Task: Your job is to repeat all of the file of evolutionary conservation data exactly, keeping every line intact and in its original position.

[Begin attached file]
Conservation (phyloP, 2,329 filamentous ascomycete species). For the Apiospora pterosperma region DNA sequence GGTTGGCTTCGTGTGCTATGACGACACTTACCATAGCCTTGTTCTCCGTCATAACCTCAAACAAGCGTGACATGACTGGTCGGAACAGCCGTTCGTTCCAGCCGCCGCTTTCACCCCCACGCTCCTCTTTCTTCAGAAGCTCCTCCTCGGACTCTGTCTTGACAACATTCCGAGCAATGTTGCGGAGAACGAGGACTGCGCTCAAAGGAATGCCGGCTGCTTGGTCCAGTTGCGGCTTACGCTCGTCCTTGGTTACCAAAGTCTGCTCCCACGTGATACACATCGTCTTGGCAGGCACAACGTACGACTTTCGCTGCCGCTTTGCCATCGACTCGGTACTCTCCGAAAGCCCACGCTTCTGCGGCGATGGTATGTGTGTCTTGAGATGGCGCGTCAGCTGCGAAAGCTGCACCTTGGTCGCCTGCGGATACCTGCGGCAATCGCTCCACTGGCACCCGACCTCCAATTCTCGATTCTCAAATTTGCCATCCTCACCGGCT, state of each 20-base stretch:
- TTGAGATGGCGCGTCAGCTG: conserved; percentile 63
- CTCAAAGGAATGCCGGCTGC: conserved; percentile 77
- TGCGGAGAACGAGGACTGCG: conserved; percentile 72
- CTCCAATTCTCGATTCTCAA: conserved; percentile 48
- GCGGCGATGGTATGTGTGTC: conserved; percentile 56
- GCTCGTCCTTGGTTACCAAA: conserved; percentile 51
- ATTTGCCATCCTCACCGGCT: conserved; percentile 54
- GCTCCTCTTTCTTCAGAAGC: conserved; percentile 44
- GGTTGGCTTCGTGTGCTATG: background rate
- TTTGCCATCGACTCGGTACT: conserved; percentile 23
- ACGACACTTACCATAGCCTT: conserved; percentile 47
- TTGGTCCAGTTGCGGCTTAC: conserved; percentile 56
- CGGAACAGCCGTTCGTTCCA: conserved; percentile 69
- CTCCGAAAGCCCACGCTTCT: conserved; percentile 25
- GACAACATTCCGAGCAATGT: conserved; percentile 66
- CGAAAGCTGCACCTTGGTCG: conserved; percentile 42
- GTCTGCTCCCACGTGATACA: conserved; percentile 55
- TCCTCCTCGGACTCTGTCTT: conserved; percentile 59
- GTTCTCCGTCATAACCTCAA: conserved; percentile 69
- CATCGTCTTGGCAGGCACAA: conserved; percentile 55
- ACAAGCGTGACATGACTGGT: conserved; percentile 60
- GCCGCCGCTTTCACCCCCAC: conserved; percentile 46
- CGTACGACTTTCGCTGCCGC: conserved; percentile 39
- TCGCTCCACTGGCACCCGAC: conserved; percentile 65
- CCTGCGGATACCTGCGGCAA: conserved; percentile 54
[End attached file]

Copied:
Conservation (phyloP, 2,329 filamentous ascomycete species). For the Apiospora pterosperma region DNA sequence GGTTGGCTTCGTGTGCTATGACGACACTTACCATAGCCTTGTTCTCCGTCATAACCTCAAACAAGCGTGACATGACTGGTCGGAACAGCCGTTCGTTCCAGCCGCCGCTTTCACCCCCACGCTCCTCTTTCTTCAGAAGCTCCTCCTCGGACTCTGTCTTGACAACATTCCGAGCAATGTTGCGGAGAACGAGGACTGCGCTCAAAGGAATGCCGGCTGCTTGGTCCAGTTGCGGCTTACGCTCGTCCTTGGTTACCAAAGTCTGCTCCCACGTGATACACATCGTCTTGGCAGGCACAACGTACGACTTTCGCTGCCGCTTTGCCATCGACTCGGTACTCTCCGAAAGCCCACGCTTCTGCGGCGATGGTATGTGTGTCTTGAGATGGCGCGTCAGCTGCGAAAGCTGCACCTTGGTCGCCTGCGGATACCTGCGGCAATCGCTCCACTGGCACCCGACCTCCAATTCTCGATTCTCAAATTTGCCATCCTCACCGGCT, state of each 20-base stretch:
- TTGAGATGGCGCGTCAGCTG: conserved; percentile 63
- CTCAAAGGAATGCCGGCTGC: conserved; percentile 77
- TGCGGAGAACGAGGACTGCG: conserved; percentile 72
- CTCCAATTCTCGATTCTCAA: conserved; percentile 48
- GCGGCGATGGTATGTGTGTC: conserved; percentile 56
- GCTCGTCCTTGGTTACCAAA: conserved; percentile 51
- ATTTGCCATCCTCACCGGCT: conserved; percentile 54
- GCTCCTCTTTCTTCAGAAGC: conserved; percentile 44
- GGTTGGCTTCGTGTGCTATG: background rate
- TTTGCCATCGACTCGGTACT: conserved; percentile 23
- ACGACACTTACCATAGCCTT: conserved; percentile 47
- TTGGTCCAGTTGCGGCTTAC: conserved; percentile 56
- CGGAACAGCCGTTCGTTCCA: conserved; percentile 69
- CTCCGAAAGCCCACGCTTCT: conserved; percentile 25
- GACAACATTCCGAGCAATGT: conserved; percentile 66
- CGAAAGCTGCACCTTGGTCG: conserved; percentile 42
- GTCTGCTCCCACGTGATACA: conserved; percentile 55
- TCCTCCTCGGACTCTGTCTT: conserved; percentile 59
- GTTCTCCGTCATAACCTCAA: conserved; percentile 69
- CATCGTCTTGGCAGGCACAA: conserved; percentile 55
- ACAAGCGTGACATGACTGGT: conserved; percentile 60
- GCCGCCGCTTTCACCCCCAC: conserved; percentile 46
- CGTACGACTTTCGCTGCCGC: conserved; percentile 39
- TCGCTCCACTGGCACCCGAC: conserved; percentile 65
- CCTGCGGATACCTGCGGCAA: conserved; percentile 54